Too often freight brokers lose out on the opportunity to establish safety nets in their contracts.
Freight brokers occupy a unique space in transportation. They arrange for transportation of cargo from point A to point B by selecting a qualified carrier, communicate with the shipper and consignee about special needs or instructions, and work with the carrier to ensure safe delivery (among other responsibilities).
However, unlike shippers, carriers, and consignees, brokers do not take physical custody of the cargo. They do not load, unload, or transport it. Because of this, the Carmack Amendment does not assign any liability to brokers for the cargo. And, in fact, the Interstate Commerce Commission Termination Act (“ICCTA”), generally prevents state law negligence claims against brokers. In short, brokers are insulated and protected from cargo claims.
That said, there are some things the ICCTA and Carmack Amendment do not protect brokers against—chief among them, their own contracts. Brokers can, and (unfortunately) often do, sign shipper/broker contracts that contain unfavorable provisions that eliminate their protections. For example, I recently reviewed a contract for a broker-client containing the following provisions:
“Shipper and Broker expressly waive any rights and remedies they may have under the Interstate Commerce Commission Termination Act of 1995 (“ICCTA”) to the extent such rights and remedies are contrary to those contained in this Agreement.”
“Notwithstanding any terms or provisions which may be contained in any agreement between Broker and Carrier, as between Shipper and Broker, Broker shall be directly and primarily liable to Shipper for any cargo loss, damage, or delay claim.”
“Broker will indemnify, defend, and hold Shipper harmless from any and all liabilities, judgments, fines, penalties, orders, decrees, awards, costs, expenses, including attorneys’ fees, settlements, and claim arising from or in any way related to this Agreement.”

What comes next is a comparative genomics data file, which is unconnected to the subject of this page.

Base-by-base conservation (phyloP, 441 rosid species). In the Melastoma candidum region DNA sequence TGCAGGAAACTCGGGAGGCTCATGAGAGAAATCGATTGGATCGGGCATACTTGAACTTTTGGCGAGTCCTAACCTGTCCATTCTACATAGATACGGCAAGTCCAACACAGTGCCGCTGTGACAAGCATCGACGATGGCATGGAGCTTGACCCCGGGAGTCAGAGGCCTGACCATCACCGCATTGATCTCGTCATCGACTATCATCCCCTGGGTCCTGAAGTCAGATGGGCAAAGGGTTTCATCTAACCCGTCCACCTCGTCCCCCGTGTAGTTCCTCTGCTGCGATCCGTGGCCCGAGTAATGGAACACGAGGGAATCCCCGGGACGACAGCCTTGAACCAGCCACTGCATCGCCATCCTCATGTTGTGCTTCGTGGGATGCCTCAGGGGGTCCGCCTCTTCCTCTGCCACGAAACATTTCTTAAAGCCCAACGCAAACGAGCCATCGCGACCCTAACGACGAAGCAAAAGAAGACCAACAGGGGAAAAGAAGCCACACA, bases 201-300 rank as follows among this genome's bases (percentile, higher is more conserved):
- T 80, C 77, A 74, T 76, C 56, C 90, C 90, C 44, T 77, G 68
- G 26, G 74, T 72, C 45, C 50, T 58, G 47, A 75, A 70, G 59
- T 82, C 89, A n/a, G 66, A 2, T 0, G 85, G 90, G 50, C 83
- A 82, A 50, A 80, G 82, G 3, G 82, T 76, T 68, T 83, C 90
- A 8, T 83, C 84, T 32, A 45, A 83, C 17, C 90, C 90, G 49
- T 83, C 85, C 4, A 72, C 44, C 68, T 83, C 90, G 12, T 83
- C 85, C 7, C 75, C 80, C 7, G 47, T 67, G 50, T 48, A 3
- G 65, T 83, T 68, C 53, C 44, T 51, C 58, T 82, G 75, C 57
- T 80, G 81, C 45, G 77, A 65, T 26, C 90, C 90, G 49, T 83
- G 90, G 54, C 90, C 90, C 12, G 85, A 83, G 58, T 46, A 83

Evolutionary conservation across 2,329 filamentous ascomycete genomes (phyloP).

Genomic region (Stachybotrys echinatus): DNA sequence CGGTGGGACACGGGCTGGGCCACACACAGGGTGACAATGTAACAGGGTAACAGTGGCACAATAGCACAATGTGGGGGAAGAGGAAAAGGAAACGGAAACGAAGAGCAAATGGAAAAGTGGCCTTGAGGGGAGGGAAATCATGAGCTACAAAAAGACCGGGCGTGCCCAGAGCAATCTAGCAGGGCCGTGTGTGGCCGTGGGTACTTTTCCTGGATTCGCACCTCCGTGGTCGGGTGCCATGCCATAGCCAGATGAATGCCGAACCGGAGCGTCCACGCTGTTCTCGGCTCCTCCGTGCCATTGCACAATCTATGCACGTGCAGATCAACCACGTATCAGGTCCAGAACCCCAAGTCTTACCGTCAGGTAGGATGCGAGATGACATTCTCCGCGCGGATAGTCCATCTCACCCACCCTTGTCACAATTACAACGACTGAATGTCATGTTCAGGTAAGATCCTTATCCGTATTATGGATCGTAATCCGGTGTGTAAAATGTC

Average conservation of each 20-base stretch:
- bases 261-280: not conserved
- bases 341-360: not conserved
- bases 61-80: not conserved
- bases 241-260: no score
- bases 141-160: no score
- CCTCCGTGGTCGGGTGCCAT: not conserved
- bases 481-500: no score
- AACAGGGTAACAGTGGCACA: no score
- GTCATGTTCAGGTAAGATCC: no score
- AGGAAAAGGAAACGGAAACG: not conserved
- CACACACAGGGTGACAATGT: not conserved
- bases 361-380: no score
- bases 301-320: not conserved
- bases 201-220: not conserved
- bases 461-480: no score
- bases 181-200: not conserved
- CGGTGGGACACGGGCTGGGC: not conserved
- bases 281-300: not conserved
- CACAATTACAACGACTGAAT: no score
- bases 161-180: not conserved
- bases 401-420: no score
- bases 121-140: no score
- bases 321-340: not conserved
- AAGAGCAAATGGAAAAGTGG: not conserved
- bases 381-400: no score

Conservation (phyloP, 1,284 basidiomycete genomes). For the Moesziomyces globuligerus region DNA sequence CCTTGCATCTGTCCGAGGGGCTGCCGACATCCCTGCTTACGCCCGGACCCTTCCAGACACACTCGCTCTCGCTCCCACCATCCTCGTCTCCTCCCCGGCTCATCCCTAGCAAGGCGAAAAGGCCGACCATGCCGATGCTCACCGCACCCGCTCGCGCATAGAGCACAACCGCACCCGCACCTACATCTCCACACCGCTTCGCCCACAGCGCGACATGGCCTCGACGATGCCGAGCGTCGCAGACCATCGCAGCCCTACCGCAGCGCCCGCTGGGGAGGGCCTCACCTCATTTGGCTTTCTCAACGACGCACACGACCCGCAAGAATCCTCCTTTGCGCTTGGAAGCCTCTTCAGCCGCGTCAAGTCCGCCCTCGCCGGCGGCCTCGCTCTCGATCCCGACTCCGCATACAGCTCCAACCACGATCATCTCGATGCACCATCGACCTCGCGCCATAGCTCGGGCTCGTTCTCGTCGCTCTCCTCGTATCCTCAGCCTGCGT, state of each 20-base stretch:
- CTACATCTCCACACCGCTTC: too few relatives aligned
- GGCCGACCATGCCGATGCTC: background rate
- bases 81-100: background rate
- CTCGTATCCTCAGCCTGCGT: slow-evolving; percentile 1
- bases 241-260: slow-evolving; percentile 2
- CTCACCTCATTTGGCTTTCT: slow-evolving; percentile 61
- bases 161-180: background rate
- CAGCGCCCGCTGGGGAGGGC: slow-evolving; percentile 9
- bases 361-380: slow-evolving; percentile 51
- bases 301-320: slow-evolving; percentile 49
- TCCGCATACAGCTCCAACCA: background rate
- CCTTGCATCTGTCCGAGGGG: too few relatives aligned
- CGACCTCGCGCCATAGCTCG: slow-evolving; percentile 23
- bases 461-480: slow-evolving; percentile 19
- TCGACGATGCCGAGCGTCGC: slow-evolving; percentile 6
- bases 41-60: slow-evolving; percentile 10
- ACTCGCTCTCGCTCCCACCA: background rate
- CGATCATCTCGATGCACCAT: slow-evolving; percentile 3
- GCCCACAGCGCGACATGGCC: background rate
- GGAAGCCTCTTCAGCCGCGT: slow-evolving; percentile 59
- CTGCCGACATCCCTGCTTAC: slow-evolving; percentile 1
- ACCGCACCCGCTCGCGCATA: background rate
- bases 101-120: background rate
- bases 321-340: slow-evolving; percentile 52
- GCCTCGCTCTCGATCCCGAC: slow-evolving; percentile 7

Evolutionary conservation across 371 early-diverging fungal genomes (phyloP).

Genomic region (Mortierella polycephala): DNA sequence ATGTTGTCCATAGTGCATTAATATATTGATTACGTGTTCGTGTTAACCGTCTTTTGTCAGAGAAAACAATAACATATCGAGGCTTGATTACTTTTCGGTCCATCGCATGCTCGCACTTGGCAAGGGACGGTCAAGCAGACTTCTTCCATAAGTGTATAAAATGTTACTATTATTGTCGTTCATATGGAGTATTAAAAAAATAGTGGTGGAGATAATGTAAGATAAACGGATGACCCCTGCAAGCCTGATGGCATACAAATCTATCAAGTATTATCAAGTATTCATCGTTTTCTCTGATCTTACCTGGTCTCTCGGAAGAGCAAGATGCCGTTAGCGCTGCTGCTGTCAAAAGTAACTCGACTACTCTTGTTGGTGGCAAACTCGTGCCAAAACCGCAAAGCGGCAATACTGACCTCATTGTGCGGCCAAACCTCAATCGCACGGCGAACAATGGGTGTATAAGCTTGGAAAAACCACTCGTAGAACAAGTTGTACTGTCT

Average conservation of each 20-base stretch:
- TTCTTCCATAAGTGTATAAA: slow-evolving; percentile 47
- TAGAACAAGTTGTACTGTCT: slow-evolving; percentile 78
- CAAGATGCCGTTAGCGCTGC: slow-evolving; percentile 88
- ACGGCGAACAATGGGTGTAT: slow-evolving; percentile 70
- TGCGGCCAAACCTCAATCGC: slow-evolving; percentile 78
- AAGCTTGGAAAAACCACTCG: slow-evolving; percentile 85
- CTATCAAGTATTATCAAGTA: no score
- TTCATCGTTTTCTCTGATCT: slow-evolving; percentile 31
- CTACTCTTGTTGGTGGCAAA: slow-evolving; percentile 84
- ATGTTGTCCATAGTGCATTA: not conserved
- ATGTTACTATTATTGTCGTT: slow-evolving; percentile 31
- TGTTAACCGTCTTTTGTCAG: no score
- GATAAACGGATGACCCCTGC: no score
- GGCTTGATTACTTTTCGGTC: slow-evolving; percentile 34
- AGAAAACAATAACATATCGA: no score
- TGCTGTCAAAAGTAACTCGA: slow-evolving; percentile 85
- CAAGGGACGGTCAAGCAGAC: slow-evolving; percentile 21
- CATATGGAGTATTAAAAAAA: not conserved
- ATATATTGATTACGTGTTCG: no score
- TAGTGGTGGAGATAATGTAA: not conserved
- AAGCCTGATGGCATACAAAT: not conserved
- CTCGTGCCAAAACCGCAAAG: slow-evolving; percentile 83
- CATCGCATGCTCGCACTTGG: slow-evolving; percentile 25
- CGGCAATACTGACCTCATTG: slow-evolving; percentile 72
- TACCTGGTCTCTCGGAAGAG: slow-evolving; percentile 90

Each of these provisions eliminates brokers’ protections and makes them directly liable to the shipper for potential cargo claims.
Contracts like these are all too common, perhaps because brokers simply fail to catch such provisions, or because they figure that’s just the way things work. Or maybe they fear changing them runs the risk of losing potential business. Whatever the thinking, provisions like these leave the door wide open to unnecessary liability.
The good news is there’s an easy fix. Reviewing your contract with an experienced attorney is an easy way to ensure the law is working in your favor. Unsure about yours? We invite you to reach out to us directly.
 Under the Carmack Amendment, carriers—not brokers—are liable to a shipper for cargo lost, stolen, delayed, or damaged in transit. This makes sense. After all, the carrier is the one hauling the cargo and the broker never takes possession of it. Moreover, most courts hold the Interstate Commerce Commission Termination Act (“ICCTA”) prevents a shipper from pursuing a negligence claim against the broker. The Carmack Amendment and the ICCTA insulate and protect a broker from cargo liability.